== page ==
ATTORNEY FOR APPELLANT            ATTORNEYS FOR APPELLEE

Mark A. Bates                    Jeffrey A. Modisett
Crown Point, Indiana            Attorney General of Indiana

                            Rosemary L. Borek
                            Deputy Attorney General
                             Indianapolis, Indiana





IN THE

SUPREME COURT OF INDIANA

BRADFORD E. KILGORE,            )
                                  )
    Appellant (Defendant Below    ),    )
                                  )
        v.                        )  Cause No. 45S00-9810-CR-601
                                  )
STATE OF INDIANA,                 )
                                  )
    Appellee (Plaintiff Below     ).    )



APPEAL FROM THE LAKE SUPERIOR COURT
The Honorable Richard W. Maroc
Cause No. 45G01-9705-CF-101



December 17, 1999


SHEPARD, Chief Justice.

    Appellant Bradford E. Kilgore and his friend James Byers robbed and killed a taxi driver, Charles Simmons. After Bradford's trial, the court imposed fifty-five years for murder, with a concurrent ten-year arson sentence for burning the victim's vehicle.

    The evidence at trial showed that Kilgore called for a cab ride from a house in the heart of Gary, using a fictitious name. When the cab arrived, Kilgore, Byers, and another friend, Corey Kirk, entered the vehicle and the trip commenced. Kirk paid for a share of the ride along the way and exited. Later on, Byers apparently shot the driver in the head, Byers and Kilgore split up the driver's money, and the duo set fire to the vehicle, which the Gary Fire Department found in an alley near the spot where the trip by Kilgore, Byers, and Corey had begun.

    Kilgore first challenges as prosecutorial misconduct the deputy prosecutor's statement in final argument that the perpetrator shot Simmons because they recognized him and thus feared he might be able to identify them. Defense counsel objected on grounds that there was no evidence to support this statement. (The prosecutor had relied on the fact that Kilgore and the victim lived in the same neighborhood.) The trial judge admonished the jury: “It was not contained in the evidence,” even though counsel did not request an admonition. Having sought no further remedy at trial, nothing is preserved for appeal. (R. at 589-90); Brown v. State, 572 N.E.2d 496 (Ind. 1991).

     Kilgore concedes that he may be guilty of robbery but contends the evidence was not sufficient to sustain his conviction for murder, noting that Byers fired the fatal shot. We are satisfied that the evidence of Kilgore's intimate association with the crimes was sufficient to permit the jury to conclude beyond a reasonable doubt that he aided, induced, or caused Byers to commit murder. He summoned the victim using a fictitious name and a phony address, drove the victim's van to an alley after Byers shot Simmons and left him in the street, participated in procuring gasoline for torching the van with the victim's wallet and identification inside, and split up the proceeds. This suffices. See Palmer v. State, 704 N.E.2d 124, 126 (Ind. 1999) (felony murder conviction sustainable when the designated felony in which defendant participated is the “mediate or immediate” cause of death).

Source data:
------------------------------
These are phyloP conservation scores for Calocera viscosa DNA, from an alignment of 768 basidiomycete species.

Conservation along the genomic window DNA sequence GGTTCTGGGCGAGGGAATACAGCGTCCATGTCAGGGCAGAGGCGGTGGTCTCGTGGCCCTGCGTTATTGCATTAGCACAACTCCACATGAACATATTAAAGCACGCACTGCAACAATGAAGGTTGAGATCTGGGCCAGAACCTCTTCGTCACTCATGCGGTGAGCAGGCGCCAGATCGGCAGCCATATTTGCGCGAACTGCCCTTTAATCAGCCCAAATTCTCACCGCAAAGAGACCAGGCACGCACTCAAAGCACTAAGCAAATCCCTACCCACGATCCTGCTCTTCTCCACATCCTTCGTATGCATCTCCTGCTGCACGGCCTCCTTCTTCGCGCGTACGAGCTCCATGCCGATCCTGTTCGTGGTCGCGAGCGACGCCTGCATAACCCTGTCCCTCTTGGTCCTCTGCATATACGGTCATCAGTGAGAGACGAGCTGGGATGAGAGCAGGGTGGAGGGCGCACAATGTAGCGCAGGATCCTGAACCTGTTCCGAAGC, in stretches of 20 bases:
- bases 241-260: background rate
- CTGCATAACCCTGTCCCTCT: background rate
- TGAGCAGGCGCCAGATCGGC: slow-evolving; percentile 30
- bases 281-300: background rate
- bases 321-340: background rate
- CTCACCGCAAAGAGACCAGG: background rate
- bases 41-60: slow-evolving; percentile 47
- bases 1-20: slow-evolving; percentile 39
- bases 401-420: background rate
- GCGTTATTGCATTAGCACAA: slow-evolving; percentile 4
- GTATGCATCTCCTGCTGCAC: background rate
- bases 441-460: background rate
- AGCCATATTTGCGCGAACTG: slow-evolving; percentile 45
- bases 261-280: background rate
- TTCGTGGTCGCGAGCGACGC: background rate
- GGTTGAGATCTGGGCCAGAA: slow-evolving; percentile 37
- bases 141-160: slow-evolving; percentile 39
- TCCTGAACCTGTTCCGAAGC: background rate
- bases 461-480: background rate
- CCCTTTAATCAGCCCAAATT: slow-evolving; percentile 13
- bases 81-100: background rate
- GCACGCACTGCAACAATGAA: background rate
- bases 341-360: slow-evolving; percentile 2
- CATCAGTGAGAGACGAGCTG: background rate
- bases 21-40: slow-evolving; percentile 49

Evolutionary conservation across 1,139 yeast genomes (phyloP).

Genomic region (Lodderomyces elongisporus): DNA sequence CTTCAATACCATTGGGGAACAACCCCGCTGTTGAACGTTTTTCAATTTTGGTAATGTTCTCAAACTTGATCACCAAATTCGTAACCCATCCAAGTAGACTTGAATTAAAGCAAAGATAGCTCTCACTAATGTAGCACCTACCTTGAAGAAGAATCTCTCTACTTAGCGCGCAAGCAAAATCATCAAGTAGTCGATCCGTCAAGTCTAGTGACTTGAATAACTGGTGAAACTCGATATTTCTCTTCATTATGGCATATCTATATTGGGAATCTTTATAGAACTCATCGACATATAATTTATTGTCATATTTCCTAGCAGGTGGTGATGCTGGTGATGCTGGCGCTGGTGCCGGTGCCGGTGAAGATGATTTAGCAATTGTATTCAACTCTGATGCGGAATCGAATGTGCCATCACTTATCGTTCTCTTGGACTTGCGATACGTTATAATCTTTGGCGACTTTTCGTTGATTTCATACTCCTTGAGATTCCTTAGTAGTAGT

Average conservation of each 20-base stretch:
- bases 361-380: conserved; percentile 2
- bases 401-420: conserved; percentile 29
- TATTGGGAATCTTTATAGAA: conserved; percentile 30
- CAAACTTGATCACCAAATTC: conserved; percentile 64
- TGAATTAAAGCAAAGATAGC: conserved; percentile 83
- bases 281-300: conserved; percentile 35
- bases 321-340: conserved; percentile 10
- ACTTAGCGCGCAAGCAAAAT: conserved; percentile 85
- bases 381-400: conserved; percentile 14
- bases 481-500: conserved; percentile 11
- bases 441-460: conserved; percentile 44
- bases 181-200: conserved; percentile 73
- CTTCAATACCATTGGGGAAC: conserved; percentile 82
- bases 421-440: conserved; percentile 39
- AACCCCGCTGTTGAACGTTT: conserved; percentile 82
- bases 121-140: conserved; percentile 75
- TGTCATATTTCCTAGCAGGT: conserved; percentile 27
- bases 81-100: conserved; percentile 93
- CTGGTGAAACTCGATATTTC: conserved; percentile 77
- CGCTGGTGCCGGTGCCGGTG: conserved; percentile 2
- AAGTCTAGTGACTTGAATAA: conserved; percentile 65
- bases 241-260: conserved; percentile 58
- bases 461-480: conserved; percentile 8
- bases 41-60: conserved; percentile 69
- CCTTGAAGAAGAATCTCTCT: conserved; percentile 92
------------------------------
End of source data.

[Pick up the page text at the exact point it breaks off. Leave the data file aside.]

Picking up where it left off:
Finally, Kilgore claims his fifty-five year sentence, the presumptive term for murder, was manifestly unreasonable and warrants relief under our rule on the revision of sentences, Ind. Appellate Rule 7(B).

    In sentencing Kilgore, the trial court found certain mitigating circumstances: Kilgore's youth, his broken home, his remorse, and the fact that he did not himself fire the fatal shot. (R. at 116, 681-82.) As aggravating circumstances, the court found: certain charges concerning possession of cocaine and battery on a police officer that were pending against Kilgore when he committed the instant crime, his active participation in planning and executing the crimes, the commission of the arson to cover the other crimes, his need for correctional or rehabilitative treatment best provided in a penal facility, and Kilgore's age. (Id.)

    While the trial court need not have articulated its reasons for imposing the presumptive sentence, it is helpful that it did so. It is apparent that the aggravating and mitigating circumstances were close enough to a point of equipoise that fifty-five years was not a manifestly unreasonable sentence. Compare Powell v. State, 644 N.E.2d 82 (Ind. 1994) (maximum sentence affirmed for calling pizza delivery man in order to steal his money, then killing him).

    We affirm the judgment of the trial court.

Dickson, Sullivan, Boehm, and Rucker, JJ., concur.



Text Box